Difference between revisions of "Using Visual Studio"

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# Select Debug->Start Debugging With GDB.
 
# Select Debug->Start Debugging With GDB.
 
# If you get a "GDB command timeout" window, be patient.
 
# If you get a "GDB command timeout" window, be patient.
# Inkscape will stop the breakpoint. Happy debugging.
+
# Inkscape will stop at the breakpoint. Happy debugging.
  
 
= Trouble shooting =
 
= Trouble shooting =

Revision as of 11:55, 5 March 2015

Microsoft Visual Studio is a popular development tool used primarily with C, C++, and C#. Visual Studio (community edition) can be downloaded for free but it requires a plugin called VisualGDB. This plugin is not free, but a fully functional evaluation version is available.

This page will help you set up Visual Studio for coding, building, and stepping through code in Inkcape.

Installation

  1. Follow all steps of guide Compiling Inkscape on Windows.
  2. Make sure Inkcape compiles correctly using the console first.
  3. Install Visual Studio.
  4. Install VisualGDB.
  5. Set the Environment variables in the Windows System settings as described here: Compiling Inkscape on Windows. Do not use mingwenv.bat to set the environment variables.

Note: It is assumed the required packages are installed in the following directories:

  • c:\mingw
  • c:\devlibs
  • c:\src\inkscape\trunk

Create project in Visual Studio

  1. Open Visual Studio.
  2. Select File->New->Project->Installed->Templates->VisualGDB->MinGW/Cygwin Project Wizard.
  3. For the project location, do not use a path with spaces.

    New-project.png

  4. Give the project a name, and click OK.
  5. At the wizard, select Project Type->Import a project build with command-line tools.

    Import-project.png

  6. Click Next.
  7. Check the path to MinGW is correct.
  8. Click Next.
  9. Set the Inkscape source directory to:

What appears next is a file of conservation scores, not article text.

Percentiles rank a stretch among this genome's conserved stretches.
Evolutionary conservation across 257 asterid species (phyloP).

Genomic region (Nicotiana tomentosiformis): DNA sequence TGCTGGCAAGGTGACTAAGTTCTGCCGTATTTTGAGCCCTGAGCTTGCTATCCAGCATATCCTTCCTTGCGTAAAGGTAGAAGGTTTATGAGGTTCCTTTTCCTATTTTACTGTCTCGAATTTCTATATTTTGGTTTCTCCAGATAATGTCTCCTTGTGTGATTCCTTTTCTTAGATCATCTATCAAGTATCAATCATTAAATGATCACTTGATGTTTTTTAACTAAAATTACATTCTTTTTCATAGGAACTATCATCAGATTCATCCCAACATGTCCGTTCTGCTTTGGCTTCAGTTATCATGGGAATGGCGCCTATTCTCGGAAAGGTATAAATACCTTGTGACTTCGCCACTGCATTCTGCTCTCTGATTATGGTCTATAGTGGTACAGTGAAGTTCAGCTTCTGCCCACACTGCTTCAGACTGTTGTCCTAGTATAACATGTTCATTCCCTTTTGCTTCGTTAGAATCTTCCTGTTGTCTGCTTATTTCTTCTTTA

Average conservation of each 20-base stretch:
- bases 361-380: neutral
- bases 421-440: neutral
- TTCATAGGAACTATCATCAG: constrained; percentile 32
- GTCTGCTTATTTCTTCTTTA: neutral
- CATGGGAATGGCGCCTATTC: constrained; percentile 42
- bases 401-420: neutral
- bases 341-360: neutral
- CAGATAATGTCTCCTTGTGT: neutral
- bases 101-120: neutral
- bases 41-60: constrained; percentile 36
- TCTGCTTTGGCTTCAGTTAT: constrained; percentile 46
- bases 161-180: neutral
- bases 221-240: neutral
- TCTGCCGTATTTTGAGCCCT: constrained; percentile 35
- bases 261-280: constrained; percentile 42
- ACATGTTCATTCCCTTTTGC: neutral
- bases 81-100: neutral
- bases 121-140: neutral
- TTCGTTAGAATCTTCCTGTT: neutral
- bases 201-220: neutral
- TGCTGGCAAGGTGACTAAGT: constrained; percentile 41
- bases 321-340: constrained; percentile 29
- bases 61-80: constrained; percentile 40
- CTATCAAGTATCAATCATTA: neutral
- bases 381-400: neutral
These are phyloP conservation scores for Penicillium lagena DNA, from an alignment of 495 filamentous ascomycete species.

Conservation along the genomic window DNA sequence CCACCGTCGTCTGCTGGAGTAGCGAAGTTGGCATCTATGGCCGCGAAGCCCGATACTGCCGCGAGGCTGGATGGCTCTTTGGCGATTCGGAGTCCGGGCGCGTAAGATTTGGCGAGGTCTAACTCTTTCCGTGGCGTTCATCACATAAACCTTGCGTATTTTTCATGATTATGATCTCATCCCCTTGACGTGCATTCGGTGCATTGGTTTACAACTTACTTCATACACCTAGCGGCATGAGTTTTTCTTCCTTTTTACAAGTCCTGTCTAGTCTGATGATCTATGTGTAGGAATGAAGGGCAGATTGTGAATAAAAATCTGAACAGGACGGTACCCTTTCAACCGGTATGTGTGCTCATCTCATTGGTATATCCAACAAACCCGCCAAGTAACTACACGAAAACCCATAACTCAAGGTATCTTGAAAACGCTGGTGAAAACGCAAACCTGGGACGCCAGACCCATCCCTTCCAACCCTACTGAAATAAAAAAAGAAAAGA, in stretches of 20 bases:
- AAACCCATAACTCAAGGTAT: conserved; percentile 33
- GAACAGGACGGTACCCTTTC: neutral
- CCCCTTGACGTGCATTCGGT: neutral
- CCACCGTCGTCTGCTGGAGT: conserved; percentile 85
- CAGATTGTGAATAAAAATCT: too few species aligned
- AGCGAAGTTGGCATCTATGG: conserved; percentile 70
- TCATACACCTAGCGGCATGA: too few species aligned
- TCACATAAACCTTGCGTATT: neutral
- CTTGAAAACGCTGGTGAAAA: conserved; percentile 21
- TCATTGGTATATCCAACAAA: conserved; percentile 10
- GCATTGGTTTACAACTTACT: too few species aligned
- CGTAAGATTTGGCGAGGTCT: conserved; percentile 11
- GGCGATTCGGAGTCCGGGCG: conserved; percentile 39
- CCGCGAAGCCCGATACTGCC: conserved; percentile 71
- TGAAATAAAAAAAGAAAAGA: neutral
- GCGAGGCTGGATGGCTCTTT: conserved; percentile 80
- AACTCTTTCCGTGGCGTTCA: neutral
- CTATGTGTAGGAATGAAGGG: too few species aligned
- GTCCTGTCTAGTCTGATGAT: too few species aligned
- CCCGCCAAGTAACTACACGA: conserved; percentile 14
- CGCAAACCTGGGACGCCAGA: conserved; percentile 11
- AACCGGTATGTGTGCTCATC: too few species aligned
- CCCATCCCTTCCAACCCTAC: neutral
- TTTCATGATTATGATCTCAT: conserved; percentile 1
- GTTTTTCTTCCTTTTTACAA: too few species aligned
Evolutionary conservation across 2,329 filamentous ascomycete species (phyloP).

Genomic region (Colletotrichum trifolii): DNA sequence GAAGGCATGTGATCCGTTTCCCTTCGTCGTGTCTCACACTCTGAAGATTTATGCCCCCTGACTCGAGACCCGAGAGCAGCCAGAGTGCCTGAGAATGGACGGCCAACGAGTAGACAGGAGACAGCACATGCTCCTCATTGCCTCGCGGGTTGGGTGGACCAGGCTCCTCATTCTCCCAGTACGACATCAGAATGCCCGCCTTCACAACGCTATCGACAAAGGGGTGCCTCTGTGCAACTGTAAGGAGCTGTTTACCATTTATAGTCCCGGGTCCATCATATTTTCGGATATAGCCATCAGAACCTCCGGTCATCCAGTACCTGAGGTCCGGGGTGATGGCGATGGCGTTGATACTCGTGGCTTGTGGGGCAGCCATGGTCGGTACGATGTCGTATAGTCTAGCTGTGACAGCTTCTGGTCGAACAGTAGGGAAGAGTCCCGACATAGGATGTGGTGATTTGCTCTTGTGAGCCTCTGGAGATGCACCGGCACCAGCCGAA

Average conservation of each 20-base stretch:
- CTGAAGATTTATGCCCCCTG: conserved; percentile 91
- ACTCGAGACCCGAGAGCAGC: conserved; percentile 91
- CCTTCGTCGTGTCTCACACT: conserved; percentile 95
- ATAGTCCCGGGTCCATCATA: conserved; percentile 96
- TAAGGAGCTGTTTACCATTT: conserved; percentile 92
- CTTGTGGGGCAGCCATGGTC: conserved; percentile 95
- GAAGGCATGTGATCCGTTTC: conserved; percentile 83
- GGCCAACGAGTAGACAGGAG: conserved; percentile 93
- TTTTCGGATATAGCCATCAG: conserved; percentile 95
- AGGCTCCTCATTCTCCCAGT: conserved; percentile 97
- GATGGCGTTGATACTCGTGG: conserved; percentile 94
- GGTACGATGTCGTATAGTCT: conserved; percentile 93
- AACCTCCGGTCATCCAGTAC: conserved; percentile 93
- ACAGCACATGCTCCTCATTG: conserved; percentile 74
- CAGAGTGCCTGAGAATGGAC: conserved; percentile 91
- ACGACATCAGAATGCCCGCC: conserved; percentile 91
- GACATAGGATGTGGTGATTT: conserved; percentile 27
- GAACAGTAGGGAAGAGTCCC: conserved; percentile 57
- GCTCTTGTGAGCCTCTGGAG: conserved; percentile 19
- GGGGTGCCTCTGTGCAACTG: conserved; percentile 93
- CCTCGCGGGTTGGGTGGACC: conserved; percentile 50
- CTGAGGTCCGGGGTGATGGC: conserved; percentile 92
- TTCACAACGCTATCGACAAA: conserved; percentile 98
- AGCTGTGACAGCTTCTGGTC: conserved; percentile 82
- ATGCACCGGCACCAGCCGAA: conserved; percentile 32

• c:\src\inkscape\trunk
  10. Select Import preserving directory structure.

    Import-project-settings.png

  11. Click Next.
  12. At Build Command, select Customize.
  13. Set Arguments to:
    • /c "c:\src\inkscape\trunk\btool.exe"
  14. Select OK.
  15. At Clean Command, select Customize.
  16. Set Arguments to:
    • /c "c:\src\inkscape\trunk\btool.exe" clean
  17. Select OK.
  18. At Debug Settings->Executable file to debug, browse to:
    • C:\src\inkscape\trunk\inkscape\inkscape.exe

      Build-settings.png

  19. Click Finish and wait for the project generation to finish.

Note: VisualGDB will not copy the source files to the Visual Studio project directory, so you can still use Version Control the usual way.

Enable debugging

In Explorer, open build.xml located in:

  • c:\src\inkscape\trunk

Then look for the "T A R G E T : C O M P I L E" section, go to the <flags> section, and change

 -O2

to

 -O0

Also add this flag:

 -g


Flags.png

Then search for this:

 strip="true" symfile="${build}/inkscape.dbg"

And change to this:

 strip="false" symfile="${build}/inkscape.dbg"


Strip.png

Note: these changes will make Inkscape very slow to compile.

Building Inkscape

  1. In Visual Studio, select Build->Clean Solution.
  2. Then select Build->Build Solution.
  3. Come back later. This will take a while.

Note: The compiler will seem to be stuck at this for a while, but that is normal:

 1>  --- compile / cc

Stepping through code

  1. In Visual Studio, go to Solution Explorer->Inkscape->Source Files->src->main.cpp, and set a breakpoint here:

    Breakpoint.png

  2. Select Debug->Start Debugging With GDB.
  3. If you get a "GDB command timeout" window, be patient.
  4. Inkscape will stop at the breakpoint. Happy debugging.

Trouble shooting

In case Visual Studio cannot break at a certain breakpoint (most likely no debugging symbols present), you can diagnose breakpoint problems using the VisualGDB diagnose tool:


Diagnose-breakpoint.png